Marketing’s role beyond the point of sale is a gray area. While we’d all broadly agree that our job is to create demand by helping businesses recognize they have problems, fewer would agree that keeping new customers happy should be a major chapter in marketing’s playbook.
In part, this is because customer service today is still overwhelmingly reactive, with an emphasis on troubleshooting. It’s hard to see where marketing’s expertise would fit in.
It’s also apparently futile when studies show companies that focus on retention at the expense of bringing in new customers will struggle to grow sustainably. That’s because brands with a smaller market share have fewer customers who are less loyal. Conversely, brands with higher market share have more customers who are in turn more loyal, according to the Double Jeopardy Law.
Should Marketers Care About Customer Retention?
If improved loyalty from customers fundamentally comes from having more customers, why would marketing bother itself with retention?
Because it’s an opportunity wasted. Customer retention is still important; it’s just not a successful growth strategy in isolation.
Firstly — and you’ll know this from your own experience — it’s pretty common for customers to not hear a peep from a supplier until they’re a few weeks away from renewal, at which point they’re treated to a barrage of emails and calls. It does nothing for fostering customer goodwill which, it’s worthwhile reminding ourselves, is an intangible business asset that impacts profitability.
Building stronger relationships with customers not only keeps them engaged with your products and services, and aware of any new releases, it also makes them more forgiving when the business makes mistakes.
Related Article: How CMOs Can Master Their New Job: Leading Customer Experience
Don't Take Customer Awareness for Granted
If all that wasn’t enough, it also helps maintain mental availability. Too many businesses take customer awareness for granted (they’re customers after all) only to be surprised when those same customers jump ship for the next bright shiny new thing to come to market and gain everybody’s attention.
Secondly, the buyer journey doesn’t end neatly with the close of a sale. Once a customer is using your new product, and seeing a positive change, they should have more confidence and appetite to try other solutions to other problems. Stopping contact means you’ll be missing out on obvious cross-sell and upsell opportunities.
Thirdly, happy customers make excellent case studies. In recent research by our B2B marketing agency Considered Content, some 28% of buyers said they want to be able to view testimonials, case studies and reviews from named businesses. Yet only 9% of marketers offered them. Similarly, 27% of buyers wanted to be able to access references from existing users that they could contact directly. Just 5% of marketers offered this. Your most engaged customers are also your most loyal. The deeper your relationship, the more likely they’ll agree to help you out.
Lastly, remember that not every end user of your product or service will have been one of the multiple decision makers involved in its purchase. While they weren’t necessarily part of the decision, you can be sure their verdict will be taken into account when deciding, after a trial period, whether or not it sticks around.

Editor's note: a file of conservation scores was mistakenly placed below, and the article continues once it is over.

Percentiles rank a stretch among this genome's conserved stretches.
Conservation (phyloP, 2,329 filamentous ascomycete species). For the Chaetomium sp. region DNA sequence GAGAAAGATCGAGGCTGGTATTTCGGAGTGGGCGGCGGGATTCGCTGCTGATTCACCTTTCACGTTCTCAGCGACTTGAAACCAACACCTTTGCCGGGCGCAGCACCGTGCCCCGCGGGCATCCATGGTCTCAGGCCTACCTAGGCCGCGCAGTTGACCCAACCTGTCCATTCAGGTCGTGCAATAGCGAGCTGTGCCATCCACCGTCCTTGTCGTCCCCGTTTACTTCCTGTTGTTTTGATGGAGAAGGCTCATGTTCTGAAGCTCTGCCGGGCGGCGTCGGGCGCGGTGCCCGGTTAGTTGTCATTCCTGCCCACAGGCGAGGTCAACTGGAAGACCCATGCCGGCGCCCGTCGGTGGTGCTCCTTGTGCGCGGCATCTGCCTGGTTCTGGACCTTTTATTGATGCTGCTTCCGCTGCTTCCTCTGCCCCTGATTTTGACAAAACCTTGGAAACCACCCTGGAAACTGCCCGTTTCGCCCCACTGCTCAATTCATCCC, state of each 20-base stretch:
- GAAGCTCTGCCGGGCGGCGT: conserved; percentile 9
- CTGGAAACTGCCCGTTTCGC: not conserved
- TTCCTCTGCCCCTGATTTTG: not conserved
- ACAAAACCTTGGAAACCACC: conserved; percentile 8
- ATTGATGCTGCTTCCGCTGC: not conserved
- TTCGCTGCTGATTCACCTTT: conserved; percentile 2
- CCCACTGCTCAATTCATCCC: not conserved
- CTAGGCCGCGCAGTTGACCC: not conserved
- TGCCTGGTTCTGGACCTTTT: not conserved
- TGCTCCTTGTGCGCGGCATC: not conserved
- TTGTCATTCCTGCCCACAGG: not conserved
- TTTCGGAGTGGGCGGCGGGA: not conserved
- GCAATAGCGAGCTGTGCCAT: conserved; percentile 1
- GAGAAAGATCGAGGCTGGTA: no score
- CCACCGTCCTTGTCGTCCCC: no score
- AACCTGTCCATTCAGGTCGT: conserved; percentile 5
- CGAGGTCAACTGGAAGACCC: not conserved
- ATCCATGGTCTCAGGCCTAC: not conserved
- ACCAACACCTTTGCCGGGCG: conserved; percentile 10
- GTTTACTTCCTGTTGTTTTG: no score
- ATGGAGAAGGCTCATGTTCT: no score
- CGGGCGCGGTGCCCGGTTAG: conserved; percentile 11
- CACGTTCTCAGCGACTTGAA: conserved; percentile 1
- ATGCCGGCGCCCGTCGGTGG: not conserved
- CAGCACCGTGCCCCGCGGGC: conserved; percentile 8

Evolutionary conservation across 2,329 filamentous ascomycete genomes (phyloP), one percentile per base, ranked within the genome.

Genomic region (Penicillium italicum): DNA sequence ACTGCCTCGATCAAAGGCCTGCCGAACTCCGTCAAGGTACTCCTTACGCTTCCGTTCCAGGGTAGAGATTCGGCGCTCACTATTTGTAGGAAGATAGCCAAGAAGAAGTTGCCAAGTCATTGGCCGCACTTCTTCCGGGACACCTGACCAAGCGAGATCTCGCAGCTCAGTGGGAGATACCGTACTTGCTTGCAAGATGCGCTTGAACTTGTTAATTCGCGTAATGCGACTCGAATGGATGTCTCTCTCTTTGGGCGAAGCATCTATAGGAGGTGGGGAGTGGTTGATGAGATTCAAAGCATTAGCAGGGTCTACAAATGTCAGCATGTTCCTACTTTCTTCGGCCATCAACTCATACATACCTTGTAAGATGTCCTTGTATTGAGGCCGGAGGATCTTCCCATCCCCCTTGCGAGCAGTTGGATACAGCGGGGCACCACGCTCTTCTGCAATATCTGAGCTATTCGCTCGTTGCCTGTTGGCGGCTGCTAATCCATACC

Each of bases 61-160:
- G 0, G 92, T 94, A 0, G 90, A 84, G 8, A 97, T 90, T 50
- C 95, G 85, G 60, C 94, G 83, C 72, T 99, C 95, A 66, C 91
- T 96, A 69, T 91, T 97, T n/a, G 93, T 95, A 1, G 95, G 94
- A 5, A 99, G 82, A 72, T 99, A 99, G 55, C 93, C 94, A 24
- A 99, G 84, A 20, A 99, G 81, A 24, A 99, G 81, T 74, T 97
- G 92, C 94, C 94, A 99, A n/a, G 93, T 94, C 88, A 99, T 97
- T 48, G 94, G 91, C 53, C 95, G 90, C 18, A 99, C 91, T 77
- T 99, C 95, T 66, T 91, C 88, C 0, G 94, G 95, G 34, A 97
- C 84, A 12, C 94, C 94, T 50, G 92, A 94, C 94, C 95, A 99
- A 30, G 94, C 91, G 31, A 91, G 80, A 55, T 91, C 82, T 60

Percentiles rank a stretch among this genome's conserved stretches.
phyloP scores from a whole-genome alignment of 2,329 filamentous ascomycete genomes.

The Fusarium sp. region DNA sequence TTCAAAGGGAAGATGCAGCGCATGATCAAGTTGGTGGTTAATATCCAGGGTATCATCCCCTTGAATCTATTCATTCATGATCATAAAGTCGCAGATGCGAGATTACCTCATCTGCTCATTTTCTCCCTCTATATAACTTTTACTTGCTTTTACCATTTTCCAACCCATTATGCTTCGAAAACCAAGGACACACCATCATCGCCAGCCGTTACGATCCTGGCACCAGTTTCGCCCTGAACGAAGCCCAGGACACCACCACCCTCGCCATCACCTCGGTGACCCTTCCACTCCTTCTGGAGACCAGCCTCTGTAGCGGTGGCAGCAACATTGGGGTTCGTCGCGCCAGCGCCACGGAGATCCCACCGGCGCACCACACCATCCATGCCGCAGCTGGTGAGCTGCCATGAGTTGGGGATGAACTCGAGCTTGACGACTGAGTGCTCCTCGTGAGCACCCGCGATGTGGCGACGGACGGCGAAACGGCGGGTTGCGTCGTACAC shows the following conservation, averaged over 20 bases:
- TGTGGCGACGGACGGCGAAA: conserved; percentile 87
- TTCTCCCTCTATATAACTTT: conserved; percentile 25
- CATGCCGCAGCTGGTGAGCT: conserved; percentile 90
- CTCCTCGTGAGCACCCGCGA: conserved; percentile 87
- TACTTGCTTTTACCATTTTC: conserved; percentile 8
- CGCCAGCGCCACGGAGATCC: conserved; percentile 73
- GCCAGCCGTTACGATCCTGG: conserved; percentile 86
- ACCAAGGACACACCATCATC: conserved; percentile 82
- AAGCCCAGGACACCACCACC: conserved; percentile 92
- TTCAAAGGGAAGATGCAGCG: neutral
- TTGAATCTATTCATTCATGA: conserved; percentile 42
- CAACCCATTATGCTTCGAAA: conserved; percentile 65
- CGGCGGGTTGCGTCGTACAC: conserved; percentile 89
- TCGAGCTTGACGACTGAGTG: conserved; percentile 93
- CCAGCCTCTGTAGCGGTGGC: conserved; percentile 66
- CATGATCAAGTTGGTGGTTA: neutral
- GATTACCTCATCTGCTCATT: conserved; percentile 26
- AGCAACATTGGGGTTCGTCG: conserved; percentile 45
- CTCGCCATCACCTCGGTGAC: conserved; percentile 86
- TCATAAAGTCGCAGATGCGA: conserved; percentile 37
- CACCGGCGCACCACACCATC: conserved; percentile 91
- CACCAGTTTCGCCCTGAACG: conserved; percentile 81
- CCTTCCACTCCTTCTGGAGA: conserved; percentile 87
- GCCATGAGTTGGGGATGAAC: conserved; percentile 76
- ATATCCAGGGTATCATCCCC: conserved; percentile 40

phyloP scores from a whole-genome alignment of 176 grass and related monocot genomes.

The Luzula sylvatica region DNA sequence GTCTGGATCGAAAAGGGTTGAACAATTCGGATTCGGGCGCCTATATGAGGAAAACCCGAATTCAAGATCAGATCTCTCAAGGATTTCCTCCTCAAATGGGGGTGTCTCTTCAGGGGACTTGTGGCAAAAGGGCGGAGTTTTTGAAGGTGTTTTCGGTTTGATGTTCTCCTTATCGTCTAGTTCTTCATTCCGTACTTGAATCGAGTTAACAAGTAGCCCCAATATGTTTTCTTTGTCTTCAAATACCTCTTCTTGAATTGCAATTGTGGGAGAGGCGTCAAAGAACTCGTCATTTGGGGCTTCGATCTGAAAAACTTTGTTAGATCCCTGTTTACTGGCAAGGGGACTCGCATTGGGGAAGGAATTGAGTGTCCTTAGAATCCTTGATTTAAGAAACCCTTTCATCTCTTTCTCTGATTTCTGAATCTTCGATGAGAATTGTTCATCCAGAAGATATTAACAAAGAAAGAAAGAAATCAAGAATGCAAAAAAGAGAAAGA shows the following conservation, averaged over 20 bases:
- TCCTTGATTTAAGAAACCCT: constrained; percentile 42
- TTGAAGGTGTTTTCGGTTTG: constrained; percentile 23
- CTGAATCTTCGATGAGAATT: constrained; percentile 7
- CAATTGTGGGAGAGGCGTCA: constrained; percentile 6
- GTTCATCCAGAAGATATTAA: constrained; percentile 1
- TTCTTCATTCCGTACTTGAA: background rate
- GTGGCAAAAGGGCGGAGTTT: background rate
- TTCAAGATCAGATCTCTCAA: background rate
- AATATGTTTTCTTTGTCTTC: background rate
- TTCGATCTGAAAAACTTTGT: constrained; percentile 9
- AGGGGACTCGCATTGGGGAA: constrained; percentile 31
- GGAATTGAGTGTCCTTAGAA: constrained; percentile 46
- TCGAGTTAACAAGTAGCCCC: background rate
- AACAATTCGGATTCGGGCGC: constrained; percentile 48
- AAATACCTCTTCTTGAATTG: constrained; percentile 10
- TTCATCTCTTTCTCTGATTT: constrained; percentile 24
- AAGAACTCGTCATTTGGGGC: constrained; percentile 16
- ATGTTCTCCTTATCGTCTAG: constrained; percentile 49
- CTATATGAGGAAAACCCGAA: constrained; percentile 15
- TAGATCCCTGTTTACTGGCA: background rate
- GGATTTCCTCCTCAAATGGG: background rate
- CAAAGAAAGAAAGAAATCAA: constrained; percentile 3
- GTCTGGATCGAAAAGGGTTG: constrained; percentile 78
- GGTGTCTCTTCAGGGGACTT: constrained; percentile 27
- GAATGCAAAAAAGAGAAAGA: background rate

Where Should the Marketing Alignment Reside?
A 2020 survey of 500 senior client-side marketers across every major business sector found that "top performing" businesses scored higher than "mainstream" businesses on marketing’s alignment with other departments. However, even among top performing companies, marketers scored relatively low on their alignment with customer service (68%), when compared to e-commerce and merchandising (76%), and sales (72%).
Of course, not all companies are alike. Some — usually high-growth software companies — build customer success teams whose approach is more proactive, ensuring customers are able to use their products seamlessly. A big part of the aim here is widening and deepening adoption, so their tech becomes more ingrained in day-to-day operations.
This often looks like newsletters containing tips and tricks and onboarding content delivered via an email drip sequence.
Related Article: Are You Sacrificing Customer Experience for Marketing Leads?
High-Quality Content Won't Hurt
It’s good practice for marketers today to produce high-quality content that covers every stage of the sale, forging connections between what buyers value and what they currently offer. The good news is that creating content for new customers is just a short step away from deeper engagement with existing buyers. Chances are, the educational content you create that focuses on problems and pain points for would-be customers could easily be repurposed and updated for existing customers.
But there’s another big reason for marketing to wade into existing customer territory. The latest research tells us that today’s buyers are increasingly self reliant and aloof. We can no longer reliably expect them to contact customer service with their problems (just like they aren’t contacting sales to buy) and many of them will only do this once they’ve scoured online for a fix first.
By housing all your marketing content on an easy-to-navigate self-service library, you can be more confident they’ll find the answer from you rather than other struggling users or, worse still, your competitors.